For instance every new nurse has been taught and had the experience to control bleeding when they graduate. When confronted for the first time in practice with active bleeding there is some feeling of control because of prior student experiences. Many instructors do not have the time to spend with a single student with a patient assignment who is infectious. I have seen and heard instructors say that they do not have the time to supervise the a student caring for a patient with a highly communicable disease. Also in the U.S. there are few highly communicable patients in a hospital. Independently caring for a patient that is infectious is a new and novel experience for many nurses despite their years in practice.

Many of my own school memories of dealing with infectious diseases are of my instructors saying: " Universal precautions will handle most of the infectious diseases you will see in practice and the rest are so rare you will probably never see them in a U.S. hospital." In my first three years of practice I cared for patients who had contracted Rabies from inhalation, Pneumonic Plague, RSV (which we later learned travels on clothing and so it was transmitted to other hospitalized children), Miliary TB, two unidentified viral encephalitis out breaks in a high school that had a 20% case fatality rate and whose mode of transmission was never officially identified. I used to keep a list of items my instructors said I would probably never see during my first 5 years in practice once everything was checked off I trew the list away.

More recently we have had the emerging of Hanta Virus and secondary E. Coli spread that has resulted in deaths. It is hard to feel in control in a life and death situation even when you really know what you are fighting against, but not panicking when confronted with a threat you don't have sufficient knowledge or previous experience with is a skill that many never master.

At one point in my nursing career before I taught nursing, I worked in EMS. I learned more about nurturing and mentoring of new workers in one month then all of my experiences I had in nursing school or working as a nurse. The nurturing went something like this: If the responder had less then 2 years of experience when sent out on an unusual call or potentially emotionally devastating call a more experienced responder accompanied them. There was follow up after the call and depending on the younger responder's handling of the call they may not go on the next unusual or potentially devastating call. There were certain calls that a new responder never went on in the first six months: DOA's, infant resuscitation, injuries to other rescuers, front line rescue in a disaster. By limiting the exposure and nurturing the new responders there was less burnout and better development ofprofessional skills.

Patients with infectious diseases are such unusual cases in nursing because of how little exposure and information we receive about them. (My epidemiology course was an elective and it was not full.) I think when confronted with such a situation the benefit of the doubt should be given to the nurse who has refused care and she should be nurtured through the situation. All fears are real and should be handled appropriately by other nurses and not just dismissed as uninformed and uneducated. As EMS has learned the hard way, just telling someone to toughen up does not work and leads to a loss of valuable experience through burnout.

Also remember it may not be lack of knowledge. For six months after I received an oral polio booster there were patients who had overwhelming infections I felt better about not handling because I was infectious and did not want to be the source of a patient acquiring an additional infection. This stance was supported by the hospitals Epidemiologist.

Does anyone know how the Care Theory can apply to this subject? According to the Code for Nurses, we are obligated to care for clients. Any other suggestions on how I can utilize this theory?

You can quote all the theories you want and they are just that, theories, peoples unproven ideas. If you are a health care

provider you are required by law to provide

reasonable care to any one in need regardless of your personal beliefs, religion, creed,or any other excuse for failing to do so.Anything short of that is negligence. If you can't do that you should find another field of work.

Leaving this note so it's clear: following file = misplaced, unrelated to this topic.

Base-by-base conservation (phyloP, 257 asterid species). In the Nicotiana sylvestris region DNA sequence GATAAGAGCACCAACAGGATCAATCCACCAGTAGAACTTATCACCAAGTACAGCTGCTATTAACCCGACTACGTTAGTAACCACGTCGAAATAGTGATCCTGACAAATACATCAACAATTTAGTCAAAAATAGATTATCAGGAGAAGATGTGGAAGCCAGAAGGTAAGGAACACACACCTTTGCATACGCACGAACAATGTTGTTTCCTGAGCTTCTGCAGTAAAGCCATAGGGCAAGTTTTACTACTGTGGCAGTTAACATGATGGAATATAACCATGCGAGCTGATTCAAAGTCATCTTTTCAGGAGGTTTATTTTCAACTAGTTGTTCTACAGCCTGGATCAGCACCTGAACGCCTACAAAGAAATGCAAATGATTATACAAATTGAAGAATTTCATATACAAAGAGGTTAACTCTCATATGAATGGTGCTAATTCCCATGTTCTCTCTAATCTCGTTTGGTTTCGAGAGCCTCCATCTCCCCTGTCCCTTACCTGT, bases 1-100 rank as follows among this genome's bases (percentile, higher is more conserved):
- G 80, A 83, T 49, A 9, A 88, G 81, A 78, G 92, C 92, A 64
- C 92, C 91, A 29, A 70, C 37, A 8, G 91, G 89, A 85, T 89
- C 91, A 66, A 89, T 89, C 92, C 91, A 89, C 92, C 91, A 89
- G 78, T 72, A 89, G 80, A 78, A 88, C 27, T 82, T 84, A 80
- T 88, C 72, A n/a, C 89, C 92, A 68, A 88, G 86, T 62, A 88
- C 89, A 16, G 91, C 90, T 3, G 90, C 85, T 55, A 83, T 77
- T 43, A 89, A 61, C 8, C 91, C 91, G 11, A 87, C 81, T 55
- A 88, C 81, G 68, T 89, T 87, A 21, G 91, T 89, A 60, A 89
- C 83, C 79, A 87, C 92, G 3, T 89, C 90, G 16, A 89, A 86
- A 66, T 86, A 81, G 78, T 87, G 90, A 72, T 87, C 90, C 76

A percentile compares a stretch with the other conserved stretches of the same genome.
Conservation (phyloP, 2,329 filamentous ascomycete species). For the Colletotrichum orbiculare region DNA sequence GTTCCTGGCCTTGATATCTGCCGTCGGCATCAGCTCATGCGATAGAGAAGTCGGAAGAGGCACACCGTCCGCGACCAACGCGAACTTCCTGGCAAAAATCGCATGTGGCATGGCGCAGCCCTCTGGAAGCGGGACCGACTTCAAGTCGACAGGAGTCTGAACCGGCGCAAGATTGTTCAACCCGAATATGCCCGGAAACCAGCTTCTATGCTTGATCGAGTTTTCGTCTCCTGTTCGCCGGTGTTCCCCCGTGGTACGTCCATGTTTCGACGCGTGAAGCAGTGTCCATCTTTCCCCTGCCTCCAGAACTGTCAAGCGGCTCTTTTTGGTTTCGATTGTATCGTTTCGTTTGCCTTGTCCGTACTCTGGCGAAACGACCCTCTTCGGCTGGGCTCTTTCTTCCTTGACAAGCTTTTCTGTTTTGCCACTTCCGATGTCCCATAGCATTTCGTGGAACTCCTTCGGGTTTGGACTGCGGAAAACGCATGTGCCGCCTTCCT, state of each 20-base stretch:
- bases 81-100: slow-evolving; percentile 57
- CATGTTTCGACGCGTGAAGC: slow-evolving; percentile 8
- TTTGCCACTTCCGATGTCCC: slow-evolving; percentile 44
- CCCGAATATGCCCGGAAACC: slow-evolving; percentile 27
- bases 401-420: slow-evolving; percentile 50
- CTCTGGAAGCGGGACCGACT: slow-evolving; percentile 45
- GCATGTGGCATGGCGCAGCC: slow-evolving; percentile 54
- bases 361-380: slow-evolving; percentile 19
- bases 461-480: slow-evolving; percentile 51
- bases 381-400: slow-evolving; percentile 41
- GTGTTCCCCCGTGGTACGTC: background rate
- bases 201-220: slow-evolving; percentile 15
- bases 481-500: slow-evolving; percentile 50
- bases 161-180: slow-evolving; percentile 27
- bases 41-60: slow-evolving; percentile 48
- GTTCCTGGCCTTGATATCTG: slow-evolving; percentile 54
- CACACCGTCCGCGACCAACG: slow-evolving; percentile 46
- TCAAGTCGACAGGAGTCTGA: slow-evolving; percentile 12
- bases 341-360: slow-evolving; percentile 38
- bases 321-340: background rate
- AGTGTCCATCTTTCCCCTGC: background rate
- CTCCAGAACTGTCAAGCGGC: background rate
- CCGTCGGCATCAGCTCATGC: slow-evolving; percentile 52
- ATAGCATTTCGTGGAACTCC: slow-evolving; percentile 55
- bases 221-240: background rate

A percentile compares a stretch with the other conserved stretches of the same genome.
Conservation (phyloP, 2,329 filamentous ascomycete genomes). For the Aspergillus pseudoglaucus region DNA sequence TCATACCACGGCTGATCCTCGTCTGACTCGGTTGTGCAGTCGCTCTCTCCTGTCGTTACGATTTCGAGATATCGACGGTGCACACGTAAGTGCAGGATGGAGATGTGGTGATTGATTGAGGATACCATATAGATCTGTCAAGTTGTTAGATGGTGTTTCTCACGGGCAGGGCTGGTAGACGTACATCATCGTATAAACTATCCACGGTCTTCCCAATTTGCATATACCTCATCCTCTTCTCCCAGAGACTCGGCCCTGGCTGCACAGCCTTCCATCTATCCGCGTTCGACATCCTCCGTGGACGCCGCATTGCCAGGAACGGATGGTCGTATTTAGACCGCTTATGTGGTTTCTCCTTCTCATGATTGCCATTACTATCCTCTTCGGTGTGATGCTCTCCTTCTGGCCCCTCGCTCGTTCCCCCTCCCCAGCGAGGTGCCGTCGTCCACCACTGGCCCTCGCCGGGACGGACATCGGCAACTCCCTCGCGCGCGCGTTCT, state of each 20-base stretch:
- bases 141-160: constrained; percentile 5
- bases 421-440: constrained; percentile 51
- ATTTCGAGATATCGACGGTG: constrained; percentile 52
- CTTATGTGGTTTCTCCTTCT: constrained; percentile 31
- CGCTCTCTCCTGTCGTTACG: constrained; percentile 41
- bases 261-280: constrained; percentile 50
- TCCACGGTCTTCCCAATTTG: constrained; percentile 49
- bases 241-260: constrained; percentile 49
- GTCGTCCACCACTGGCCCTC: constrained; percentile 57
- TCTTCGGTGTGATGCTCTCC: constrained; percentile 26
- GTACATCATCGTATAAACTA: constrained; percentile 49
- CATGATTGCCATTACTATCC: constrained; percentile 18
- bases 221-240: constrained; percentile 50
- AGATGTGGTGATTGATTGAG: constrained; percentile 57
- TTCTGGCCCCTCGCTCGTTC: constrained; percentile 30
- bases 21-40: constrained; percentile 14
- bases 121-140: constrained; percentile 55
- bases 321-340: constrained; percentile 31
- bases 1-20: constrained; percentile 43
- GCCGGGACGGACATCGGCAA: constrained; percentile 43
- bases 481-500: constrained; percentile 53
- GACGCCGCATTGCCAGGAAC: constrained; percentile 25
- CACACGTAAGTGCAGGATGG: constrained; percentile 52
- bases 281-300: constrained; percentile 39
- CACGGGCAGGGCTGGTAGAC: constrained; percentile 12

The only exception is if the patient releases

you from that responsibility by refusing

your help.

If you don't belief in helping with an abortion, don't work in that field. If you

are a Jehovah's Witness don't put yourself

in a position where you might have to give plasma to save someone's life.

You have NO right to try imposing your so

called ethical beliefs on someone trying

to obtain what they have a medical right to.


BTW: Its solely because of nurses and doctors

thinking they have a "right" to refuse care

to someone that we now have the paradox of

us not having the right sometimes to know a

patient full history particularly infectious

diseases like HIV. That only serves to increase the risk to real professionals who

don't shun their patients over imagined


You have a right as a health provider to

work in some other field if you don't feel comfortable taking care of sick people.

[This message has been edited by WillsRN (edited June 22, 1999).]

[This message has been edited by WillsRN (edited June 22, 1999).]

Sharon.. Sorry if I sound a bit harsh so

I apologize in advance to you and those like you. You sound like a thoughtful,skilled,

compassionate nurse who has had a very

laudable career and are now paying a very

high price for all your dedication. Its just

that I've worked with some very stupid

providers and they always seem to be searching for excuses on why they didn't do their job.

I am the manager of a busy 32 bed med-surg unit. HIV, MRSA, and other com. dieases come to our floor almost exclusively. I find that most new nurses refuse patients due to poor education of the particular disease process. An example is a nurse saying " I don't want to take MRSA home to my children". They fail to understand or remember the patient is terribly debilitated or immune-compromised and that is the main reason the Staff infection runs rampant. I have seen refusals reverse after educating staff.Find their fear and show them the fears of unneeded if proper precautions are taken. Students come out of school with "textbook" fears.


Christie H.

When you start 'picking' who you'll treat, it starts the ball rolling on 'Selective Health Care'. This has a tendancy of decreasing the quality of health care the less fortunate may receive.

All players in the health care arena have a responsibility to keep each other informed of potentially communicable diseases. This serves the dual purpose of protecting employees, and preventing the accidental spread to other patients.

We're all obligated to provide the best care possible. No one deserves any more or less care than anyone else.


Don't Worry About Things You Can Control...

Don't Worry About Things You Cannot Control...